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Cost-effectiveness of silvicultural measures to increase substrate availability for red-listed wood-living organisms in Norway spruce forests
Department of Entomology, P.O. Box 7044, Swedish University of Agricultural Sciences, SE-750 07 Uppsala, Sweden.
Department of Entomology, P.O. Box 7044, Swedish University of Agricultural Sciences, SE-750 07 Uppsala, Sweden.
Department of Forest Economics, Swedish University of Agricultural Sciences, SE-901 83 Umeå, Sweden.
Department of Forest Economics, Swedish University of Agricultural Sciences, SE-901 83 Umeå, Sweden.
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2006 (English)In: Biological Conservation, ISSN 0006-3207, E-ISSN 1873-2917, Vol. 127, no 4, 443-467 p.Article in journal (Refereed) Published
Abstract [en]

It is important that measures to maintain biodiversity are taken in a way that is cost-effective for the landowner. We analyzed the cost-effectiveness of silvicultural measures that aim at increasing the substrate availability for red-listed (species that are threatened, near threatened or where species probably are threatened but data is deficient) saproxylic (wood-inhabiting) organisms. We modelled stands of Norway spruce (Picea abies) in three regions of Sweden by using computer simulations and a database with substrate requirements of saproxylic beetles and cryptogams on the Swedish Red-List. Conclusions concerning cost-effectiveness of silvicultural measures depend on the extinction thresholds of the species they are intended to conserve; measures that generate only small amounts of coarse woody debris (CWD) may provide too little substrate to be useful for species with high extinction thresholds. In northern Sweden, forestland is relatively inexpensive, so a cost-effective strategy to increase the amount of spruce CWD was to set aside more forests as reserves. In central and southern Sweden, more emphasis should instead be given to increasing the amount of CWD in the managed forest. The regulations by the Forest Stewardship Council (FSC) could be made more cost-effective by prescribing creation of more high stumps and retention of larger amounts of naturally dying trees. Large-sized CWD, CWD from slow-growing trees, and CWD in late decay stages are substrate types that were particularly rare in managed forest in relation to unmanaged forests. Manual soil scarification and retention of living trees are measures that can increase the proportion of these underrepresented CWD types.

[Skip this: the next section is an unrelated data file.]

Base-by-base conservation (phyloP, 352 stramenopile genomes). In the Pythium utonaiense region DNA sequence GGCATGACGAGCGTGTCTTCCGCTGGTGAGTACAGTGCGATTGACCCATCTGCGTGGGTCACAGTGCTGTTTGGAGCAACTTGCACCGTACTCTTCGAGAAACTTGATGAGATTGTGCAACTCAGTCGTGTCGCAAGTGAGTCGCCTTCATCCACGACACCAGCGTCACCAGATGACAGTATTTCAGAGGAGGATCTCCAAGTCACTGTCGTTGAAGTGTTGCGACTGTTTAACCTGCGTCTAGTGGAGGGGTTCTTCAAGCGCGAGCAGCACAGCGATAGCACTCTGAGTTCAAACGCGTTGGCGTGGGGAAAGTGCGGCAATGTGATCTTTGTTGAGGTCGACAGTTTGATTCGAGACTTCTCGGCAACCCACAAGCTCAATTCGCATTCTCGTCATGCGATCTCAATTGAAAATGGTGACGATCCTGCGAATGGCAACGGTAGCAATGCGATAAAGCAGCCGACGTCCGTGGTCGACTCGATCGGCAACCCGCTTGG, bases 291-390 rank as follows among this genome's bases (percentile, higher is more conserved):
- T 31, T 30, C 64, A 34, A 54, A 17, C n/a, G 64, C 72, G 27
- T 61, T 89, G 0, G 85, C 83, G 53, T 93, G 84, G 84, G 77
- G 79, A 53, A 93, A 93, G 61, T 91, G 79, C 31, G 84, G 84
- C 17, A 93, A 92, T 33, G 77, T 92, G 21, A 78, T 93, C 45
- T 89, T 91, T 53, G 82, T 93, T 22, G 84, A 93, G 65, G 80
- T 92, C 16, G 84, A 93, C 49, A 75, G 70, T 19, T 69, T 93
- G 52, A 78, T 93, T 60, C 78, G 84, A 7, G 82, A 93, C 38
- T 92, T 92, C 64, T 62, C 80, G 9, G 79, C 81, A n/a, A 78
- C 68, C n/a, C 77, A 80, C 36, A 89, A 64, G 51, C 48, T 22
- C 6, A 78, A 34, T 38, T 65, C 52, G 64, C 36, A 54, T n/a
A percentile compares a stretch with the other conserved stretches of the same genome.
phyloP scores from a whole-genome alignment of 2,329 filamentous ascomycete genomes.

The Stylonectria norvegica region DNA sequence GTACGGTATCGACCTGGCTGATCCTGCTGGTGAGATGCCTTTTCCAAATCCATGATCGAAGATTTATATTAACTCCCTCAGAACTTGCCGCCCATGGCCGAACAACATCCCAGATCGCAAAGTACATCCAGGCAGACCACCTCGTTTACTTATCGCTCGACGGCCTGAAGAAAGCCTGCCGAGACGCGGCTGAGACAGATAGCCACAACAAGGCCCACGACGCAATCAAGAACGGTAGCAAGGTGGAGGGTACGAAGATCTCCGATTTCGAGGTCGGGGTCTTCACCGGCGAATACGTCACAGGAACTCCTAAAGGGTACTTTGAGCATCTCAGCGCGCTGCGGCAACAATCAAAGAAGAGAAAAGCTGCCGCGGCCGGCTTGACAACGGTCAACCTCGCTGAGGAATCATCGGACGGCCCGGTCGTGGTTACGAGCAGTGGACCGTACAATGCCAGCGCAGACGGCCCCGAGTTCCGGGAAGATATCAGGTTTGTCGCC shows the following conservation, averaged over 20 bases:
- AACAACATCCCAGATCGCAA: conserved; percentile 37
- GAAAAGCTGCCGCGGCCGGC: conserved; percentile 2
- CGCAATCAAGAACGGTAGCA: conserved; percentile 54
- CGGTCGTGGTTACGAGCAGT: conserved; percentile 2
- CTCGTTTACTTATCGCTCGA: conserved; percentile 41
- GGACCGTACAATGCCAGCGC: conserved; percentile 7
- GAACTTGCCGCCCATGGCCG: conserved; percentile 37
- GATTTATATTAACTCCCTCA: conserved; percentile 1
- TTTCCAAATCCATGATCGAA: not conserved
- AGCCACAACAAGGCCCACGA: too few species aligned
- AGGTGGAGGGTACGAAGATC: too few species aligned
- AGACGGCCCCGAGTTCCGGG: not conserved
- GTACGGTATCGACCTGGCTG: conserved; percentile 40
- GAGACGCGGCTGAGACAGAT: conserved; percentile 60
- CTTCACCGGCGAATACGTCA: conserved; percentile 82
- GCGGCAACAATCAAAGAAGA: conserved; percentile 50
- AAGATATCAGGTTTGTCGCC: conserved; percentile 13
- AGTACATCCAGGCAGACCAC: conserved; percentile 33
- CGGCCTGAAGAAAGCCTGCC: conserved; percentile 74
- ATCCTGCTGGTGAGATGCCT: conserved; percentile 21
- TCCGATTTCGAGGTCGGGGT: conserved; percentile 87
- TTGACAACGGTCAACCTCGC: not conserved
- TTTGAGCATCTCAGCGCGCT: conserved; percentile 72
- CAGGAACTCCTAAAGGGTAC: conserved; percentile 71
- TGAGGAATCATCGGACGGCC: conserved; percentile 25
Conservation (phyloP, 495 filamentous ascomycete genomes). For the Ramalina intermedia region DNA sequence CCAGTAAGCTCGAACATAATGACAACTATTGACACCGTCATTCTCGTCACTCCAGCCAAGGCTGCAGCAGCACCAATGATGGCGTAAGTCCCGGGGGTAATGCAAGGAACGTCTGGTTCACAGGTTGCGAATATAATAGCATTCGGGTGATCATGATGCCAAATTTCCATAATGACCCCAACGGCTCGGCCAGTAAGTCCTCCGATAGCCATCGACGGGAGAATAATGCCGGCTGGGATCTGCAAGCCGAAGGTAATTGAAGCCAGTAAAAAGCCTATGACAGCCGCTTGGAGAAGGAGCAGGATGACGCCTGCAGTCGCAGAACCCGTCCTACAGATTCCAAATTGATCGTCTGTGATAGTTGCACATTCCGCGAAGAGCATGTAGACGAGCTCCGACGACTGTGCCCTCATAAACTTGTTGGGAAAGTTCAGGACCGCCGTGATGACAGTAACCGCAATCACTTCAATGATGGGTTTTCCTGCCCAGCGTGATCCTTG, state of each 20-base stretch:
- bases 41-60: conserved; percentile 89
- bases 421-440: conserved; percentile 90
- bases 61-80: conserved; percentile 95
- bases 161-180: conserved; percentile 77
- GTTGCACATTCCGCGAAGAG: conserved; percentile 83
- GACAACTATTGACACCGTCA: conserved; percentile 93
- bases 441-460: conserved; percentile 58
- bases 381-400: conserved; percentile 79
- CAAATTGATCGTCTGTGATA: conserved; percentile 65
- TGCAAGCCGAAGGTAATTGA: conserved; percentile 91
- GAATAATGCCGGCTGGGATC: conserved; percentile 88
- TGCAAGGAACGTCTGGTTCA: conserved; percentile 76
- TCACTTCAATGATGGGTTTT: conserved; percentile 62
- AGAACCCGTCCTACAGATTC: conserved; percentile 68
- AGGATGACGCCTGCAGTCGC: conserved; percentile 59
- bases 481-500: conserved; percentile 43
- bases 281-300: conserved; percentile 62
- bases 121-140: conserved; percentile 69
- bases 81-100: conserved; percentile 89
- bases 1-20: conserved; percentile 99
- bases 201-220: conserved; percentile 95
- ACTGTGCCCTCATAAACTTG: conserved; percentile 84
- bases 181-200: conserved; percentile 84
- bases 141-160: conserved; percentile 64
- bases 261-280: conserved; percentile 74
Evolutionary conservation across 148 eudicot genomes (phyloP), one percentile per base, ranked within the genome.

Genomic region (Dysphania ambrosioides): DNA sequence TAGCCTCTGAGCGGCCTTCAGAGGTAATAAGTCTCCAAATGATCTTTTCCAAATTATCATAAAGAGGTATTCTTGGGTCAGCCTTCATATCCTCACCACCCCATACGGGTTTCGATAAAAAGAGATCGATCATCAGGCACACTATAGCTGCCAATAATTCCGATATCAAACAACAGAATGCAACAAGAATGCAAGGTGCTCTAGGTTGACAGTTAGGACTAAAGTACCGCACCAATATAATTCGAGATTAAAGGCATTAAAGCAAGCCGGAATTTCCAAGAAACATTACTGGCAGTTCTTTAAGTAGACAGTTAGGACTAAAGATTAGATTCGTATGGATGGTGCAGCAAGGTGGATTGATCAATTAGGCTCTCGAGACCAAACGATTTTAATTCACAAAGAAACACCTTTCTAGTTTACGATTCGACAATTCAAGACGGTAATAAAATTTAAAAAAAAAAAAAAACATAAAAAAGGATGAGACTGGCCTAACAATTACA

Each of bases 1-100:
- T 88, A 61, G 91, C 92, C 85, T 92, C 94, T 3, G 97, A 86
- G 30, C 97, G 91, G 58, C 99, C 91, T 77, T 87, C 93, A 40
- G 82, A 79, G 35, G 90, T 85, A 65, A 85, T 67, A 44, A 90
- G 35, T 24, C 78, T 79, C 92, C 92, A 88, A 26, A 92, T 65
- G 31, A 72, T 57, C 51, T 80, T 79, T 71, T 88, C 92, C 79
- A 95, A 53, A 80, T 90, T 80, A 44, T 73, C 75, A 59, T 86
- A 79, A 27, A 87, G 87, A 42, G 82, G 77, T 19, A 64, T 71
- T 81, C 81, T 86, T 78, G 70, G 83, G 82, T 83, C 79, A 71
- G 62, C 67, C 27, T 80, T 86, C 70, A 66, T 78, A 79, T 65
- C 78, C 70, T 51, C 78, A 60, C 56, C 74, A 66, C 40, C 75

Place, publisher, year, edition, pages
Elsevier, 2006. Vol. 127, no 4, 443-467 p.
Keyword [en]
CWD, Forestry, FSC, Picea abies, Saproxylic
National Category
Economics
Research subject
Economics
Identifiers
URN: urn:nbn:se:umu:diva-64423DOI: 10.1016/j.biocon.2005.09.004OAI: oai:DiVA.org:umu-64423DiVA: diva2:601185
Available from: 2013-01-28 Created: 2013-01-28 Last updated: 2017-12-06Bibliographically approved

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